Harold Kuhn, professor emeritus of mathematical economics, passed away July 2, 2014

3 thoughts on “Harold Kuhn”

Edward Golding *82

Great teacher and always a gentleman

Gerald Porter '58

As a Princeton undergraduate I took a game theory/econometric graduate course with Kuhn while he was still on the faculty of Bryn Mawr College. This led to his becoming my senior thesis advisor (1957-58). (probably the first thesis he advised at Princeton) My thesis was a computational test of a starting algorithm for the Transportation Problem that compared a proposed algorithm by Kuhn called the Feedback Method (unpublished) with another starting algorithm proposed by Ford and Fulkerson (1956). Each was used in conjunction with Kuhn’s Hungarian Method for solving the problem. The computations were performed on the Von-Neumann computer at the Institute for Advanced Studies. This was one of the first senior thesis at Princeton that used a digital computer. I believe that it may have been the first time the Ford-Fulkerson method was run on a digital computer. The conclusion was that Kuhn’s proposed method was less efficient than the Ford-Fulkerson method. Shortly after I completed my thesis, the Institute machine was disassembled and shipped to the Smithsonian.

Kuhn was an excellent and supportive thesis advisor. In latter years when I met him he would be friendly although he had little recollection of who I was or that he had been my thesis advisor. RIP Harold.

Lorenzo Moreno - Visiting Lecturer in Public Affairs

Kuhn’s collaboration luminaries like John Von Neumann, Nash, and Tucker as well as his long association with Mathematica reassured me I made the right decision to work for it.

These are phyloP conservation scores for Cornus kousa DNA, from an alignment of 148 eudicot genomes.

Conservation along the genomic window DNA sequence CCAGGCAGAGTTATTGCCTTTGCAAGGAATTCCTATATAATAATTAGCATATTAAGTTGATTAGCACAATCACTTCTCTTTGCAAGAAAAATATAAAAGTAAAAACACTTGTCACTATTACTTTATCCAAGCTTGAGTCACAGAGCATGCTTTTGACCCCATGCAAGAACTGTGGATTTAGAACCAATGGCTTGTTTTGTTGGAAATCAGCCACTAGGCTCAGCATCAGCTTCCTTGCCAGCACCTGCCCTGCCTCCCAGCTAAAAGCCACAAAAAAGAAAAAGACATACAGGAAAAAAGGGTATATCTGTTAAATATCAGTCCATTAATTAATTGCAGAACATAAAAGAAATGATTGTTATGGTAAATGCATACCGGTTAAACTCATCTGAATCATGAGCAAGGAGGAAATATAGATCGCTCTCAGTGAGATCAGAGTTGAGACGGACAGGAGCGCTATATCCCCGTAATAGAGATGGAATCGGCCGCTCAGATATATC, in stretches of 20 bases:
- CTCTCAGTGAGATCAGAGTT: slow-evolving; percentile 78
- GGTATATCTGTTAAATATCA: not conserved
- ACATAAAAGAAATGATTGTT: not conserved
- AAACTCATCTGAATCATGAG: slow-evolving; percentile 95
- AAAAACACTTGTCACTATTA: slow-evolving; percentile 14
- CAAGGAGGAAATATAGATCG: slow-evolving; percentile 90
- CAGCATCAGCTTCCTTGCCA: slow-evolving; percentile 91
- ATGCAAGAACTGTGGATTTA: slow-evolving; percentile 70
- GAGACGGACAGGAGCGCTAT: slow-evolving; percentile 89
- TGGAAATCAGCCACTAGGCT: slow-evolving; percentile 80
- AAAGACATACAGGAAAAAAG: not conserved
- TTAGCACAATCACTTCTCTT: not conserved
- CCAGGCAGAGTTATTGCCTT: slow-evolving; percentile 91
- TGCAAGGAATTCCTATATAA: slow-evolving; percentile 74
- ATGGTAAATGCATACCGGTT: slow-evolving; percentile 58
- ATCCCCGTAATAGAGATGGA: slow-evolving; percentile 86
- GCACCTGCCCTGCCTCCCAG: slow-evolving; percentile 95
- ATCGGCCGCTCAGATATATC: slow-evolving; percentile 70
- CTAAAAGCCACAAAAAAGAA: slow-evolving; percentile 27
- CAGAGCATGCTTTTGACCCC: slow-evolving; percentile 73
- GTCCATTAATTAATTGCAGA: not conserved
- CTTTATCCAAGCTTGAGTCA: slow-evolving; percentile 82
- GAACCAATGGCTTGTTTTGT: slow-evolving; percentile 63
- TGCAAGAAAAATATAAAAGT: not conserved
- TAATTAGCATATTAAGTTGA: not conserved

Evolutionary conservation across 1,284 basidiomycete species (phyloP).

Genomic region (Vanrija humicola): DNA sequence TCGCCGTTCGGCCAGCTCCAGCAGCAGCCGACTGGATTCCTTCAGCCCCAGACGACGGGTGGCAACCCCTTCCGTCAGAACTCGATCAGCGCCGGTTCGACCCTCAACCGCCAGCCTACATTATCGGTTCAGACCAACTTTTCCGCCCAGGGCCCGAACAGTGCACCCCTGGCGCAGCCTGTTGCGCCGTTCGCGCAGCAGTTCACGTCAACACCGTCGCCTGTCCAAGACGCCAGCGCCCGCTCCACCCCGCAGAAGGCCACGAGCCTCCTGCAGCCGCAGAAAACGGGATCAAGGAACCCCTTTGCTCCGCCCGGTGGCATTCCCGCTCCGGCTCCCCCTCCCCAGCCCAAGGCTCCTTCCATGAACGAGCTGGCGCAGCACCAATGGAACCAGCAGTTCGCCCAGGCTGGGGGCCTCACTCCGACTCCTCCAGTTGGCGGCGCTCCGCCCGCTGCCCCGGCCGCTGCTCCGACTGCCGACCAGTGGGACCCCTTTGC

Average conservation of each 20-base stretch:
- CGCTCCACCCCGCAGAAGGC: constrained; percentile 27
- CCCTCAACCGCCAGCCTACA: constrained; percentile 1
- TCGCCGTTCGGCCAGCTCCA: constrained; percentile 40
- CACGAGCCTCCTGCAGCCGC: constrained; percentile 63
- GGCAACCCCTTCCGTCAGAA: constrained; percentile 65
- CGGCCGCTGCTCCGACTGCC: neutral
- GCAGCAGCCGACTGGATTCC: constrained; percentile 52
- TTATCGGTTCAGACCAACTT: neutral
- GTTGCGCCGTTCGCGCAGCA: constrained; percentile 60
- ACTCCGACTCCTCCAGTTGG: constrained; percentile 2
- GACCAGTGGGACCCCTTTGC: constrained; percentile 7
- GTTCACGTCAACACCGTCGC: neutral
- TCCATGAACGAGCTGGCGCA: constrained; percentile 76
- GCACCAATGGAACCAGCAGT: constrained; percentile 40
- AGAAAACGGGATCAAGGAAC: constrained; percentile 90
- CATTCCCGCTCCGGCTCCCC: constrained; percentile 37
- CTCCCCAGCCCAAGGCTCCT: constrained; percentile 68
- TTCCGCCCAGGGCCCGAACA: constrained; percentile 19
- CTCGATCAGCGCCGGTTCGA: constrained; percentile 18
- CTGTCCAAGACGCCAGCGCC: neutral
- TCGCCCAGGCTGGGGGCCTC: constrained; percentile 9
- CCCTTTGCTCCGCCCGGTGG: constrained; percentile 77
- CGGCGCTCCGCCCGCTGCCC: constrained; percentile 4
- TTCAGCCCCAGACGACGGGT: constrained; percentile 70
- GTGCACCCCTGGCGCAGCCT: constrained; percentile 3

Edward Golding *82Great teacher and always a gentleman

Gerald Porter '58As a Princeton undergraduate I took a game theory/econometric graduate course with Kuhn while he was still on the faculty of Bryn Mawr College. This led to his becoming my senior thesis advisor (1957-58). (probably the first thesis he advised at Princeton) My thesis was a computational test of a starting algorithm for the Transportation Problem that compared a proposed algorithm by Kuhn called the Feedback Method (unpublished) with another starting algorithm proposed by Ford and Fulkerson (1956). Each was used in conjunction with Kuhn’s Hungarian Method for solving the problem. The computations were performed on the Von-Neumann computer at the Institute for Advanced Studies. This was one of the first senior thesis at Princeton that used a digital computer. I believe that it may have been the first time the Ford-Fulkerson method was run on a digital computer. The conclusion was that Kuhn’s proposed method was less efficient than the Ford-Fulkerson method. Shortly after I completed my thesis, the Institute machine was disassembled and shipped to the Smithsonian.

Kuhn was an excellent and supportive thesis advisor. In latter years when I met him he would be friendly although he had little recollection of who I was or that he had been my thesis advisor. RIP Harold.

Lorenzo Moreno - Visiting Lecturer in Public AffairsKuhn’s collaboration luminaries like John Von Neumann, Nash, and Tucker as well as his long association with Mathematica reassured me I made the right decision to work for it.